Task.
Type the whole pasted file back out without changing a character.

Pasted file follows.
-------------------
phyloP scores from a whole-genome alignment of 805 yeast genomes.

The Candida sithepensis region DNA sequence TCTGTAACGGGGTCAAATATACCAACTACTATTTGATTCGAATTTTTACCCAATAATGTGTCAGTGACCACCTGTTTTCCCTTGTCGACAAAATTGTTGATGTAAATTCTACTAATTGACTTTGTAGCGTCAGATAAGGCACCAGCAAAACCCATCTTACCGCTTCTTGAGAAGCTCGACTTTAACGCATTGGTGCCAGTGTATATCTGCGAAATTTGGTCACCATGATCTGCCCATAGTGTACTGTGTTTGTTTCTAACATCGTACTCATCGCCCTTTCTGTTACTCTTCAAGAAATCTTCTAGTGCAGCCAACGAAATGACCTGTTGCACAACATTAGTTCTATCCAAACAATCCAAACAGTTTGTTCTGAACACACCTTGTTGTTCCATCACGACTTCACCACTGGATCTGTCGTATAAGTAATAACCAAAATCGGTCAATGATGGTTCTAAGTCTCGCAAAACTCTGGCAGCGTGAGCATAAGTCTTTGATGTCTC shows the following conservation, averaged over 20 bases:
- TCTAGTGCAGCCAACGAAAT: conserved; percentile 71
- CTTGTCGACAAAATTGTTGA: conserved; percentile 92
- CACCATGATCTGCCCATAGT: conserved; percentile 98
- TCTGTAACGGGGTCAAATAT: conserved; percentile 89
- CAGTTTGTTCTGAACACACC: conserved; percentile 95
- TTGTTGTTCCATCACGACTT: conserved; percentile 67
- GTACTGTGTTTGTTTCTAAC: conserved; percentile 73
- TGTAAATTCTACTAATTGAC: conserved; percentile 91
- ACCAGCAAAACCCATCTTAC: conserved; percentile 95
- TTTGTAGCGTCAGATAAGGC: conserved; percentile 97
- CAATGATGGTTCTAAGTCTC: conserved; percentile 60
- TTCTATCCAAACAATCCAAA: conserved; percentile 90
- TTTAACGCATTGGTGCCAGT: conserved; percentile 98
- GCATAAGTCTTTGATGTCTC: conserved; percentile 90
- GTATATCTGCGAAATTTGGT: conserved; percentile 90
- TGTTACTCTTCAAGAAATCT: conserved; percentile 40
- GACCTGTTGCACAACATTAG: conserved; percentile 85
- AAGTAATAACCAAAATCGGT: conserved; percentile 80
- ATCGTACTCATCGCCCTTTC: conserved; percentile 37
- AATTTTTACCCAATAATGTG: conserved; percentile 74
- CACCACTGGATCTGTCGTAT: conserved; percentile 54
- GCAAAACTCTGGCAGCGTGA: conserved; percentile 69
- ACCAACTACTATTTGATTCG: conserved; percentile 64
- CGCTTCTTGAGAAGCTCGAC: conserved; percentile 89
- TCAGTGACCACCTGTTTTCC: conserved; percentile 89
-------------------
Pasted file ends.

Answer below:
phyloP scores from a whole-genome alignment of 805 yeast genomes.

The Candida sithepensis region DNA sequence TCTGTAACGGGGTCAAATATACCAACTACTATTTGATTCGAATTTTTACCCAATAATGTGTCAGTGACCACCTGTTTTCCCTTGTCGACAAAATTGTTGATGTAAATTCTACTAATTGACTTTGTAGCGTCAGATAAGGCACCAGCAAAACCCATCTTACCGCTTCTTGAGAAGCTCGACTTTAACGCATTGGTGCCAGTGTATATCTGCGAAATTTGGTCACCATGATCTGCCCATAGTGTACTGTGTTTGTTTCTAACATCGTACTCATCGCCCTTTCTGTTACTCTTCAAGAAATCTTCTAGTGCAGCCAACGAAATGACCTGTTGCACAACATTAGTTCTATCCAAACAATCCAAACAGTTTGTTCTGAACACACCTTGTTGTTCCATCACGACTTCACCACTGGATCTGTCGTATAAGTAATAACCAAAATCGGTCAATGATGGTTCTAAGTCTCGCAAAACTCTGGCAGCGTGAGCATAAGTCTTTGATGTCTC shows the following conservation, averaged over 20 bases:
- TCTAGTGCAGCCAACGAAAT: conserved; percentile 71
- CTTGTCGACAAAATTGTTGA: conserved; percentile 92
- CACCATGATCTGCCCATAGT: conserved; percentile 98
- TCTGTAACGGGGTCAAATAT: conserved; percentile 89
- CAGTTTGTTCTGAACACACC: conserved; percentile 95
- TTGTTGTTCCATCACGACTT: conserved; percentile 67
- GTACTGTGTTTGTTTCTAAC: conserved; percentile 73
- TGTAAATTCTACTAATTGAC: conserved; percentile 91
- ACCAGCAAAACCCATCTTAC: conserved; percentile 95
- TTTGTAGCGTCAGATAAGGC: conserved; percentile 97
- CAATGATGGTTCTAAGTCTC: conserved; percentile 60
- TTCTATCCAAACAATCCAAA: conserved; percentile 90
- TTTAACGCATTGGTGCCAGT: conserved; percentile 98
- GCATAAGTCTTTGATGTCTC: conserved; percentile 90
- GTATATCTGCGAAATTTGGT: conserved; percentile 90
- TGTTACTCTTCAAGAAATCT: conserved; percentile 40
- GACCTGTTGCACAACATTAG: conserved; percentile 85
- AAGTAATAACCAAAATCGGT: conserved; percentile 80
- ATCGTACTCATCGCCCTTTC: conserved; percentile 37
- AATTTTTACCCAATAATGTG: conserved; percentile 74
- CACCACTGGATCTGTCGTAT: conserved; percentile 54
- GCAAAACTCTGGCAGCGTGA: conserved; percentile 69
- ACCAACTACTATTTGATTCG: conserved; percentile 64
- CGCTTCTTGAGAAGCTCGAC: conserved; percentile 89
- TCAGTGACCACCTGTTTTCC: conserved; percentile 89